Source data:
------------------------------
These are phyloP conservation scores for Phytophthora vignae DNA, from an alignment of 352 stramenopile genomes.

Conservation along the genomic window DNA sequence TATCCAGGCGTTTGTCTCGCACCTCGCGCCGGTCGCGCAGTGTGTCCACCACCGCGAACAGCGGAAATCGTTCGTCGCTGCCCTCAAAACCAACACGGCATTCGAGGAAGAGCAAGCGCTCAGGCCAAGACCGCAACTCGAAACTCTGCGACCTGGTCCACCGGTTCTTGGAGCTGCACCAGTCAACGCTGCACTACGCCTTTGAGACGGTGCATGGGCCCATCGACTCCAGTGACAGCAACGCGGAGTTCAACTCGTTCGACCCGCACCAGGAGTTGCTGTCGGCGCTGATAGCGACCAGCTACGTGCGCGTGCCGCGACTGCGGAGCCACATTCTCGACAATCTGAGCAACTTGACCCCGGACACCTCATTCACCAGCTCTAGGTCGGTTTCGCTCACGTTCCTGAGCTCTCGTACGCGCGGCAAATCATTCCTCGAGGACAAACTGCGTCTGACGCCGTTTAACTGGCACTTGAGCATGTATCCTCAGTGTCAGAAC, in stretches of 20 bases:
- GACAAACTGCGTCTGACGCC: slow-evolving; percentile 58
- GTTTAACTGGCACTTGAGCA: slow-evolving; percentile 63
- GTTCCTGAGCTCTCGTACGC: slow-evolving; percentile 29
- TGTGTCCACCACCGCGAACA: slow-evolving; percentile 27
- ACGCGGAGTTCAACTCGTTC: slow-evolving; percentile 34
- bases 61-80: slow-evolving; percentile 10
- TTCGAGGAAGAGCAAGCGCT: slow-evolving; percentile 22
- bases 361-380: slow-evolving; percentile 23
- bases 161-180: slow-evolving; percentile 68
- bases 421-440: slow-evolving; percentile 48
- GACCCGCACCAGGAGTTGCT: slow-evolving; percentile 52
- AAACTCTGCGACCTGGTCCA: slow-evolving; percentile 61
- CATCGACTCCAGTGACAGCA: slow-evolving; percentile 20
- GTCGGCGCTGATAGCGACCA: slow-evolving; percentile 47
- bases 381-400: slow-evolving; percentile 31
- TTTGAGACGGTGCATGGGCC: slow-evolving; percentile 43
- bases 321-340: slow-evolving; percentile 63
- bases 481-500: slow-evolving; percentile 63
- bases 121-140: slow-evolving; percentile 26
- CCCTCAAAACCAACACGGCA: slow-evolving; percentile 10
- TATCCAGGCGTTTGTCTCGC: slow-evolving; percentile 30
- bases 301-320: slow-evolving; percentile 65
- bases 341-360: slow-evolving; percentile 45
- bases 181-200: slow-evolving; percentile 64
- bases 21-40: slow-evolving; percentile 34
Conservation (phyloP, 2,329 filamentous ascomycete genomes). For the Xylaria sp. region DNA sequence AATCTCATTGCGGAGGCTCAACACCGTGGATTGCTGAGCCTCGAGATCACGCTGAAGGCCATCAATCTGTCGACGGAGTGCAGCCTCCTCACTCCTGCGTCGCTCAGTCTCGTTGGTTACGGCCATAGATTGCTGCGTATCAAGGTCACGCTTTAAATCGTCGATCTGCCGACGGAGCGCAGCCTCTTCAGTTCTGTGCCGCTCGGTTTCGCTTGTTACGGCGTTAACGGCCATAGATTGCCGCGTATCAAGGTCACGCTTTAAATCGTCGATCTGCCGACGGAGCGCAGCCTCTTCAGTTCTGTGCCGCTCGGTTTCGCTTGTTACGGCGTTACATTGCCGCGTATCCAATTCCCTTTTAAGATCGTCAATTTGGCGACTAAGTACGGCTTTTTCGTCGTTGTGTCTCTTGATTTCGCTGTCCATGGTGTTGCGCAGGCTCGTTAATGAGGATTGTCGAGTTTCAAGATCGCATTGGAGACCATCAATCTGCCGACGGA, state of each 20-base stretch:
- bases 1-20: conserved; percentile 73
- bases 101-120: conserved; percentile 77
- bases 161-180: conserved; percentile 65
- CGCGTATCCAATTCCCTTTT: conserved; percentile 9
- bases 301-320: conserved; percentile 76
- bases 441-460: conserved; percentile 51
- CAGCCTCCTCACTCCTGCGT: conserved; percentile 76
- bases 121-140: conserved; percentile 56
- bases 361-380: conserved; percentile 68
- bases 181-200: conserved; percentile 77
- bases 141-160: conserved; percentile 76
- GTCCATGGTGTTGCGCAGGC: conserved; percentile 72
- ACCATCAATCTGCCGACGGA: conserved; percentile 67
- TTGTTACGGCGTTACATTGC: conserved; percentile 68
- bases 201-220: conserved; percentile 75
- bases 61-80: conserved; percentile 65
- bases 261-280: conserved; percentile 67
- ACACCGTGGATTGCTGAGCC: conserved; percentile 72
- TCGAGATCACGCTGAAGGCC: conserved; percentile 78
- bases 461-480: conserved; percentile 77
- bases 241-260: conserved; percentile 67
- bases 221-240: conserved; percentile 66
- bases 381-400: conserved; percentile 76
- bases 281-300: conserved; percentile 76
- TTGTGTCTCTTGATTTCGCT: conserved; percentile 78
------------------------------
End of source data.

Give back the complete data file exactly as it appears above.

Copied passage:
These are phyloP conservation scores for Phytophthora vignae DNA, from an alignment of 352 stramenopile genomes.

Conservation along the genomic window DNA sequence TATCCAGGCGTTTGTCTCGCACCTCGCGCCGGTCGCGCAGTGTGTCCACCACCGCGAACAGCGGAAATCGTTCGTCGCTGCCCTCAAAACCAACACGGCATTCGAGGAAGAGCAAGCGCTCAGGCCAAGACCGCAACTCGAAACTCTGCGACCTGGTCCACCGGTTCTTGGAGCTGCACCAGTCAACGCTGCACTACGCCTTTGAGACGGTGCATGGGCCCATCGACTCCAGTGACAGCAACGCGGAGTTCAACTCGTTCGACCCGCACCAGGAGTTGCTGTCGGCGCTGATAGCGACCAGCTACGTGCGCGTGCCGCGACTGCGGAGCCACATTCTCGACAATCTGAGCAACTTGACCCCGGACACCTCATTCACCAGCTCTAGGTCGGTTTCGCTCACGTTCCTGAGCTCTCGTACGCGCGGCAAATCATTCCTCGAGGACAAACTGCGTCTGACGCCGTTTAACTGGCACTTGAGCATGTATCCTCAGTGTCAGAAC, in stretches of 20 bases:
- GACAAACTGCGTCTGACGCC: slow-evolving; percentile 58
- GTTTAACTGGCACTTGAGCA: slow-evolving; percentile 63
- GTTCCTGAGCTCTCGTACGC: slow-evolving; percentile 29
- TGTGTCCACCACCGCGAACA: slow-evolving; percentile 27
- ACGCGGAGTTCAACTCGTTC: slow-evolving; percentile 34
- bases 61-80: slow-evolving; percentile 10
- TTCGAGGAAGAGCAAGCGCT: slow-evolving; percentile 22
- bases 361-380: slow-evolving; percentile 23
- bases 161-180: slow-evolving; percentile 68
- bases 421-440: slow-evolving; percentile 48
- GACCCGCACCAGGAGTTGCT: slow-evolving; percentile 52
- AAACTCTGCGACCTGGTCCA: slow-evolving; percentile 61
- CATCGACTCCAGTGACAGCA: slow-evolving; percentile 20
- GTCGGCGCTGATAGCGACCA: slow-evolving; percentile 47
- bases 381-400: slow-evolving; percentile 31
- TTTGAGACGGTGCATGGGCC: slow-evolving; percentile 43
- bases 321-340: slow-evolving; percentile 63
- bases 481-500: slow-evolving; percentile 63
- bases 121-140: slow-evolving; percentile 26
- CCCTCAAAACCAACACGGCA: slow-evolving; percentile 10
- TATCCAGGCGTTTGTCTCGC: slow-evolving; percentile 30
- bases 301-320: slow-evolving; percentile 65
- bases 341-360: slow-evolving; percentile 45
- bases 181-200: slow-evolving; percentile 64
- bases 21-40: slow-evolving; percentile 34
Conservation (phyloP, 2,329 filamentous ascomycete genomes). For the Xylaria sp. region DNA sequence AATCTCATTGCGGAGGCTCAACACCGTGGATTGCTGAGCCTCGAGATCACGCTGAAGGCCATCAATCTGTCGACGGAGTGCAGCCTCCTCACTCCTGCGTCGCTCAGTCTCGTTGGTTACGGCCATAGATTGCTGCGTATCAAGGTCACGCTTTAAATCGTCGATCTGCCGACGGAGCGCAGCCTCTTCAGTTCTGTGCCGCTCGGTTTCGCTTGTTACGGCGTTAACGGCCATAGATTGCCGCGTATCAAGGTCACGCTTTAAATCGTCGATCTGCCGACGGAGCGCAGCCTCTTCAGTTCTGTGCCGCTCGGTTTCGCTTGTTACGGCGTTACATTGCCGCGTATCCAATTCCCTTTTAAGATCGTCAATTTGGCGACTAAGTACGGCTTTTTCGTCGTTGTGTCTCTTGATTTCGCTGTCCATGGTGTTGCGCAGGCTCGTTAATGAGGATTGTCGAGTTTCAAGATCGCATTGGAGACCATCAATCTGCCGACGGA, state of each 20-base stretch:
- bases 1-20: conserved; percentile 73
- bases 101-120: conserved; percentile 77
- bases 161-180: conserved; percentile 65
- CGCGTATCCAATTCCCTTTT: conserved; percentile 9
- bases 301-320: conserved; percentile 76
- bases 441-460: conserved; percentile 51
- CAGCCTCCTCACTCCTGCGT: conserved; percentile 76
- bases 121-140: conserved; percentile 56
- bases 361-380: conserved; percentile 68
- bases 181-200: conserved; percentile 77
- bases 141-160: conserved; percentile 76
- GTCCATGGTGTTGCGCAGGC: conserved; percentile 72
- ACCATCAATCTGCCGACGGA: conserved; percentile 67
- TTGTTACGGCGTTACATTGC: conserved; percentile 68
- bases 201-220: conserved; percentile 75
- bases 61-80: conserved; percentile 65
- bases 261-280: conserved; percentile 67
- ACACCGTGGATTGCTGAGCC: conserved; percentile 72
- TCGAGATCACGCTGAAGGCC: conserved; percentile 78
- bases 461-480: conserved; percentile 77
- bases 241-260: conserved; percentile 67
- bases 221-240: conserved; percentile 66
- bases 381-400: conserved; percentile 76
- bases 281-300: conserved; percentile 76
- TTGTGTCTCTTGATTTCGCT: conserved; percentile 78